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Thursday, April 2, 2009

Crony capitalism: the anatomy of a failure

The churlish section of the wingnut chorus has sung its song of the peevish and petulant because of Barack Obama's immense popularity. They charge that Obama is regarded as a messiah, as a fuehrer, and every thing else they can squeeze out of those malignant little tumors that pass for minds. Their latest plaint is that in firing GM CEO Rick Wagoner the government is taking a giant step toward nationalizing the automobile industry. While it seems to register that something might be wrong with the corporations that have knocked the economy to its knees, they cannot relinquish the notion that corporations are their benefactors and CEOs should be treated like royalty. The attitude is one that has never been comfortable with democracy and the notion, as Jefferson put it, that the American aristocracy is those who actually accomplish and perform, not those who claim privilege out of some hierarchical scheme.

The corporation is their feudal Camelot, and Wagoner is being unfairly crucified. The labor unions, on the other hand, want the firings extended into the big banks and the financial industry.

As a business editor, I have long been skeptical about the status accorded CEOs. I have met some CEOs who deserve acknowledgment and reward for their acumen, their creative pr
oblem solving, and their contributions to society. But I have met many who were charlatans whose only talents were the manipulation into power among the suck-buddies we call executives. They were thoroughly anti-democratic schemers who regarded their employees as serfs and their customers as dupes. At times their attitudes led them to the the kind of greedy and power-hungry schemes that have been exposed in corporate life during our times, and I was pleased to report prison sentences for some, when their real accomplishments came to light.

But my knowledge of corporate life also comes as an insider. Within days after I was released from active
duty with the Army, I went to work for International Harvester Company, which at the time was in fact international, a global corporation headquartered on Michigan Avenue in Chicago. I got the job because I had worked at its East Moline plant a number of summers when I was an undergraduate.

At the time, two of International's main plants were in the Quad-Cities of Iowa and Illinois. The Farmall plant , which made tractors was on the Moline-Rock Island border, and its East Moline Works, which made harvester-threshers, corn pickers, and mowers, was on the Moline-East Moline border. They were both huge plants that were located on the opposite ends of a street on which the Deere & Company headquarters were situated, along with a number of Deere plants. J. I. Case, Caterpillar, Minneapolis-Moline, and a number of short-line manufacturers were in the community, and it was, indeed, the farm equipment capitol of the world. Many of my relatives worked in the industry, particularly for International Harvester. One brother was a price analyst for Deere.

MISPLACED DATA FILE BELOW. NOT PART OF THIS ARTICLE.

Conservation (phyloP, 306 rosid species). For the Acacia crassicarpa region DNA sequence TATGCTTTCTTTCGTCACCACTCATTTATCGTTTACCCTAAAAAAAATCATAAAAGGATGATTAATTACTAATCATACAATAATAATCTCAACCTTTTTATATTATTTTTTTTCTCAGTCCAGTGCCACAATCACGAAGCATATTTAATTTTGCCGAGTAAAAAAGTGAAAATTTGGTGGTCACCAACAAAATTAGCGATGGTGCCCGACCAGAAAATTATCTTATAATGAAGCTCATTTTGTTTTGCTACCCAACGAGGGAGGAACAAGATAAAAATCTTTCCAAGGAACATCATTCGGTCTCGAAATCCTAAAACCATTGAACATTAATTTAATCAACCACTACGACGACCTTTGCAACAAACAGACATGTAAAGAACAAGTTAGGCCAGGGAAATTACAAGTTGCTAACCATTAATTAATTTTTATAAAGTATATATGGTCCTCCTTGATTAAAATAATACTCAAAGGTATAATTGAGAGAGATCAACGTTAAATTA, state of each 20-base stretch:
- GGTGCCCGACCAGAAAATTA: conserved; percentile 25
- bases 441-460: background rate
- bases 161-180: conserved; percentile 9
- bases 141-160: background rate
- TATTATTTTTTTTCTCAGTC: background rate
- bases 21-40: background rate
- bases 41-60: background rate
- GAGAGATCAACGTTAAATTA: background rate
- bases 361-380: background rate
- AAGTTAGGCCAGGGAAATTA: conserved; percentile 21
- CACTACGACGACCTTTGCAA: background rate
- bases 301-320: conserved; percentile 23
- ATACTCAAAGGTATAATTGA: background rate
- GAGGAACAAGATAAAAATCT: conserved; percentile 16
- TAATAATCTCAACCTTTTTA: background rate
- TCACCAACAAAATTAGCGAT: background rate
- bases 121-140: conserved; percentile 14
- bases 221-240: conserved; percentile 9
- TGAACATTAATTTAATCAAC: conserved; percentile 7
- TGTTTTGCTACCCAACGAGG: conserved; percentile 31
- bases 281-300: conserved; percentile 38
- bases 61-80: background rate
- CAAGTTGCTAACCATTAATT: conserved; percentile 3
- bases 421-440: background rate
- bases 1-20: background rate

Within a week, I went from guided missiles to a correspondence desk at the East Moline Works. I held a number of positions in the plant before I took a leave of absence to finish my college degree. Among them was a member of a consumer service team that was charged with investigating complaints about IH products we manufactured. When the team was created, executives assumed that we would find that most complaints resulted from careless and abusive treatme
nt of the machines that failed. The team consisted of a district sales manager, an engineer from test engineering, a representative from the service parts division, and me, from the materials control and order division of the plant. I wrote and edited the reports from our findings.

We actually found that most complaints were the result of engineering or manufacturing problems. When our reports indicated that there were company problems that needed addressing, the team was taken out of the field and disbanded. We made good products for the time that were sold world wide, but management took umbrage at any suggestion that the machines might need some improvements. The upper echelons liked to bask in the global stature of the company.

At this time, the industry was moving toward making bigger, technologically sophisticated farm equipment. Our team in the field became aware of the intensity of the competition. International had some "structural" problems that we saw as great disadvantages for the company. Those problems became apparent as we worked in the field with farmers and dealers. We became aware that other companies, particularly John Deere, were making inroads into IHC's market share.

A major problem with International was that its management was almost totally top-down, with all decisions being made on Michigan Avenue. When a plant such as ours wanted to make a change in product design or production scheduling, a request had to make its way to the Chicago headquarters. If the request was answered at all it might take months. My boss said it was like kicking a dinosaur in the tail. It took months for the kick to make its way along the nerve path to the brain, and if it registered at all, it was too late to react to the problem.